• 1 teaspoon ginger powder
  • 1 teaspoon garlic powder
  • 1 teaspoon onion powder
  • ½ teaspoon ground black pepper
  • 6 8-ounce chuck steaks
Notes:
About the salt. Remember, kosher salt is half the concentration of table salt so if you use table salt, use half as much. Click here to read more about salt and how it works.
Metric conversion:

These recipes were created in US Customary measurements and the conversion to metric is being done by calculations. They should be accurate, but it is possible there could be an error. If you find one, please let us know in the comments at the bottom of the page

Method

  • Prep. Combine all the ingredients except the steaks in a large pot and whisk them together.
  • Cook. Boil hard for about 5 minutes to reduce by about 1/3. This will get rid of most of the alcohol, extract flavor from the herbs and spices, and concentrate the wine a bit. Alcohol, contrary to popular belief, is not great in marinades because it can dry out the meat. Cool to room temp.
  • Prep again. Trim excess fat from the exterior of the steaks. With a sharp knife, score the surface of the steak about 1/8" deep by dragging the knife across it. Make these slits about 3/4" apart on both sides. This technique, called gashing (read about it here), will help the marinade penetrate and will hold the flavor when it is cooking. Don't worry, juices won't escape. Put the steaks in a individual zipper bags, add the marinade, and zip. You can put them all in one bag, bowl, or pan, but you want the marinade in contact with all surfaces, so you will need to flip them regularly.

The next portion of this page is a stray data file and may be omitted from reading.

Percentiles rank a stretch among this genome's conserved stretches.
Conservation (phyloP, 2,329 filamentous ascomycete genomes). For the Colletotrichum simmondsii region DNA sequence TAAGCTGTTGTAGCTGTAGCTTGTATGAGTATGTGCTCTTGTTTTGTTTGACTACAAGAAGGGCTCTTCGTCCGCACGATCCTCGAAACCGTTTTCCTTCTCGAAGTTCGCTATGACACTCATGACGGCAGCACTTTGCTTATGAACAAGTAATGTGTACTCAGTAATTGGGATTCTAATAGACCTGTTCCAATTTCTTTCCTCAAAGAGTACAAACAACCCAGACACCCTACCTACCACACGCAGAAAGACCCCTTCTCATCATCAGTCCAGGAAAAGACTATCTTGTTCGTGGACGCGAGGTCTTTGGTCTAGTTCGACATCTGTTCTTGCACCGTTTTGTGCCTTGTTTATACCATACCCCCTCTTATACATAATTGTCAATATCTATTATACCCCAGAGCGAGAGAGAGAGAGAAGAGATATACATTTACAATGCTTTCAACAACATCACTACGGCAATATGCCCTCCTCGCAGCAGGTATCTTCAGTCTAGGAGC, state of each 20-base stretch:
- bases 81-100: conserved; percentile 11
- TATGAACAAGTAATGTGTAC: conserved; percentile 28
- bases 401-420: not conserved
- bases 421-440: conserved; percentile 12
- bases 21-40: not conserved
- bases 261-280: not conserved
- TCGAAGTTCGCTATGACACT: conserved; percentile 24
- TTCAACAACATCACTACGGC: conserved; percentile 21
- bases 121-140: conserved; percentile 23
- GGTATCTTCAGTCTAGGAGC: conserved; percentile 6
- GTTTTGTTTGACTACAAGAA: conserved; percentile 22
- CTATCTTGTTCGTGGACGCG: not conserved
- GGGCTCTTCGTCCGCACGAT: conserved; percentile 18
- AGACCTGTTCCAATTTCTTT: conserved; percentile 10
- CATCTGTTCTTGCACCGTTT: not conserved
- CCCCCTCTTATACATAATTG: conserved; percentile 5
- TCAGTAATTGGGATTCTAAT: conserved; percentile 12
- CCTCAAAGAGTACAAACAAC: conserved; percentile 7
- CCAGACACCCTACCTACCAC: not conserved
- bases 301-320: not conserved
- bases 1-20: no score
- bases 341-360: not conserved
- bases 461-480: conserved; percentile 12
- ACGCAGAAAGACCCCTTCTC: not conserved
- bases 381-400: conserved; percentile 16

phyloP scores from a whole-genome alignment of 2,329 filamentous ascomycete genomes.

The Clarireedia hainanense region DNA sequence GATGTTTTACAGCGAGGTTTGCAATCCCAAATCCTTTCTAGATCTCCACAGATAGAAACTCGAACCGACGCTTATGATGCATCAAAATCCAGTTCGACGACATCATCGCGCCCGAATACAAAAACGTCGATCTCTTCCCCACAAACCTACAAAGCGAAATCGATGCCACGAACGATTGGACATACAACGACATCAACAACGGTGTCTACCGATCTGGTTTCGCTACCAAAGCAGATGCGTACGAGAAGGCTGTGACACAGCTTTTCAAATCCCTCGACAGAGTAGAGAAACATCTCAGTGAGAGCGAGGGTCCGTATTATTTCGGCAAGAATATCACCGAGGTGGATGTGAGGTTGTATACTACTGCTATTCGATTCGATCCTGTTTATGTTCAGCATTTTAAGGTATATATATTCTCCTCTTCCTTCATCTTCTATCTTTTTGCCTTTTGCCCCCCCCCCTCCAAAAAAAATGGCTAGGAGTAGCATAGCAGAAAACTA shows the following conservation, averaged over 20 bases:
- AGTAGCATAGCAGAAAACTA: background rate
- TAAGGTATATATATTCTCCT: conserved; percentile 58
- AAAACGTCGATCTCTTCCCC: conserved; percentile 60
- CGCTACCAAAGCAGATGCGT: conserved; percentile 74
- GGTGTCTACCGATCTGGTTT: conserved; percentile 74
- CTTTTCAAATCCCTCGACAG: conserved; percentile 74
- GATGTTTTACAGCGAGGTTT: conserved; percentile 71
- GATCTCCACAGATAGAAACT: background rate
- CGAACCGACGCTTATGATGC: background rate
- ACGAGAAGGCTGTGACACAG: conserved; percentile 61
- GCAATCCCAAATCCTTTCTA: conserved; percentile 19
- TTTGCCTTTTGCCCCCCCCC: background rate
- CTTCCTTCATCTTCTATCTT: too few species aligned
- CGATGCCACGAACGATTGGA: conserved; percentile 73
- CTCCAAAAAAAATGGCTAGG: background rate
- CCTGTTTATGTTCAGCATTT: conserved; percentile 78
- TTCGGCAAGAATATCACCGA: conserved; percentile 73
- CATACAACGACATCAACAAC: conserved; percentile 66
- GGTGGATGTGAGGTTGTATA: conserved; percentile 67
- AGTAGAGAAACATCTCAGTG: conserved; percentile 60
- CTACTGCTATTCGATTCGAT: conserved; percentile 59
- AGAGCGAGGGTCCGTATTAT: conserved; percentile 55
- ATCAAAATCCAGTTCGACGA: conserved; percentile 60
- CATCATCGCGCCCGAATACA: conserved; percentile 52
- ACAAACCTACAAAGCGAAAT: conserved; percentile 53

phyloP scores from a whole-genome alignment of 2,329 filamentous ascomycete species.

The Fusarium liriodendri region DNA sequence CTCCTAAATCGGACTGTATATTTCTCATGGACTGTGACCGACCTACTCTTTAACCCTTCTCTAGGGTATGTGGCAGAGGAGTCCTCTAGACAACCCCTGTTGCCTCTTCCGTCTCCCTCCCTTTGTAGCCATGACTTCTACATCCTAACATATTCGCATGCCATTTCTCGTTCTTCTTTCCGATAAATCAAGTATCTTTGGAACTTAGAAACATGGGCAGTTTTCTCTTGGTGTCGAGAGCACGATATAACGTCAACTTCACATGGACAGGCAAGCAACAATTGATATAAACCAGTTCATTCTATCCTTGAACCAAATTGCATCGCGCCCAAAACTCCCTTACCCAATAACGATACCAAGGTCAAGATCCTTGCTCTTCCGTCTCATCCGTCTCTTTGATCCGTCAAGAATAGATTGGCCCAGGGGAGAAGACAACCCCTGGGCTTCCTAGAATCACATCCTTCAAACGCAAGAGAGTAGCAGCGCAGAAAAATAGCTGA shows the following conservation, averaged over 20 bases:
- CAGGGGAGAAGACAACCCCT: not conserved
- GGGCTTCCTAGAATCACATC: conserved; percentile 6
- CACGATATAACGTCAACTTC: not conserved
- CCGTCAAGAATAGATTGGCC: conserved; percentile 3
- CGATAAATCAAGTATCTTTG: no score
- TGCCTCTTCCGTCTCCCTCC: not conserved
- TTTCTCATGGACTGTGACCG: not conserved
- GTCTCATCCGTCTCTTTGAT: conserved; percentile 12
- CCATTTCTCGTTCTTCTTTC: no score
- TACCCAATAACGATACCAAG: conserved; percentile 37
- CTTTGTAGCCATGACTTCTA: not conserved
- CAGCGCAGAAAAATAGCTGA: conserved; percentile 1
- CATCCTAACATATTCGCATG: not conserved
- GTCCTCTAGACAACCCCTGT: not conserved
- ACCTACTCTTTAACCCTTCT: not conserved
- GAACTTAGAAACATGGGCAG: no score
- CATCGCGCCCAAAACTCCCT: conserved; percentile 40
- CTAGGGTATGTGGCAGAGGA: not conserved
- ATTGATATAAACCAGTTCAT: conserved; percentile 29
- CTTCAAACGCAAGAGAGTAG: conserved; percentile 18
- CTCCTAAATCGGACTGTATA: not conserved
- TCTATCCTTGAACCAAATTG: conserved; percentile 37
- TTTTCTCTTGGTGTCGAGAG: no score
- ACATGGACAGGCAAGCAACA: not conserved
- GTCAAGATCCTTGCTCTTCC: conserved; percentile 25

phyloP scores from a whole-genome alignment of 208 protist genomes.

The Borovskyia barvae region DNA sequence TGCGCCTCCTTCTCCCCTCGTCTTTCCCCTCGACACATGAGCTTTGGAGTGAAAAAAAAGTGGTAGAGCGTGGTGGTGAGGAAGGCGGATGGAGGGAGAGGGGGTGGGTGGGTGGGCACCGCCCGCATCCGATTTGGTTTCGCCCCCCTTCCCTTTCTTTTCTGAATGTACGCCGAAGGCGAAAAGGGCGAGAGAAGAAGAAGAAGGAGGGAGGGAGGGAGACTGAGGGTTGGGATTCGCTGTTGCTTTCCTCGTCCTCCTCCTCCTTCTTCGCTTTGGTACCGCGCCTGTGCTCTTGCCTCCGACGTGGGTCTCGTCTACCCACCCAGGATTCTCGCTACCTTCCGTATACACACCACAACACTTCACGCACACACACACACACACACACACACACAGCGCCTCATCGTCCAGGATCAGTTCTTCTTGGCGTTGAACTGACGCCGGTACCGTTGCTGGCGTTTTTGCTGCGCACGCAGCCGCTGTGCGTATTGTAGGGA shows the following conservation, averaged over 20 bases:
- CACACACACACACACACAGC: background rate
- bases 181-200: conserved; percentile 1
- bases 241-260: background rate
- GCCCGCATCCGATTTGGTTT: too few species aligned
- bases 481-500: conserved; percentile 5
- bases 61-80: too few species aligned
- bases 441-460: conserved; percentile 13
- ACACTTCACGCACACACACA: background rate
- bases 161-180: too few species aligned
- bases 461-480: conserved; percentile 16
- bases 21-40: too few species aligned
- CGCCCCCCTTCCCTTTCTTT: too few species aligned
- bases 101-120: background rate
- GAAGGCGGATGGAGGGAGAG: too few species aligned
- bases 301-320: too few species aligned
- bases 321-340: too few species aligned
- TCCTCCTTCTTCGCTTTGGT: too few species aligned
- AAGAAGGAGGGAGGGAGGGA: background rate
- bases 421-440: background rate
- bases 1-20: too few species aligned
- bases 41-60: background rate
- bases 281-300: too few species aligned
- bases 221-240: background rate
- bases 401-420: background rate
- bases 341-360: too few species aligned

Put the bags in a bowl or pan to catch any leaks, and marinate in the fridge at least 2 hours and up to 12 hours, turning them occasionally to help the liquid contact all surfaces.
  • Fire up. Preheat the grill for 2-zone cooking to about 325°F.
  • Cook. Take the steaks out of the marinade, drain off most of the liquid but do not pat dry. Normally we pat meat dry to make sure it crisps. But when using a flavorful marinade, don't pat it dry because most of the flavor is captured in the microscopic cracks on the surface and the slits we made. Grill over the hot section of the grill until rare to medium rare or your favorite temperature. They'll take longer than normal because the surfaces are wet, perhaps 20 minutes for a 1" steak. As always, a good digital thermometer is essential for getting things perfectly done. The reason I call for a 2-zone setup is so that you have a safe zone if one steak cooks faster than the others and in case the hot side is too hot and the surface starts to blacken. It is ALWAYS helpful to have a safe zone.
  • Serve. To make the meat a bit more tender, serve it sliced. Be sure to cut across the grain into 1/4" slices. Plate and serve immediately.

Related articles

Published On: 10/4/2015 Last Modified: 4/26/2021

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  • Meathead - Founder and publisher of AmazingRibs.com, Meathead is known as the site's Hedonism Evangelist and BBQ Whisperer. He is also the author of the New York Times Best Seller "Meathead, The Science of Great Barbecue and Grilling", named one of the "100 Best Cookbooks of All Time" by Southern Living.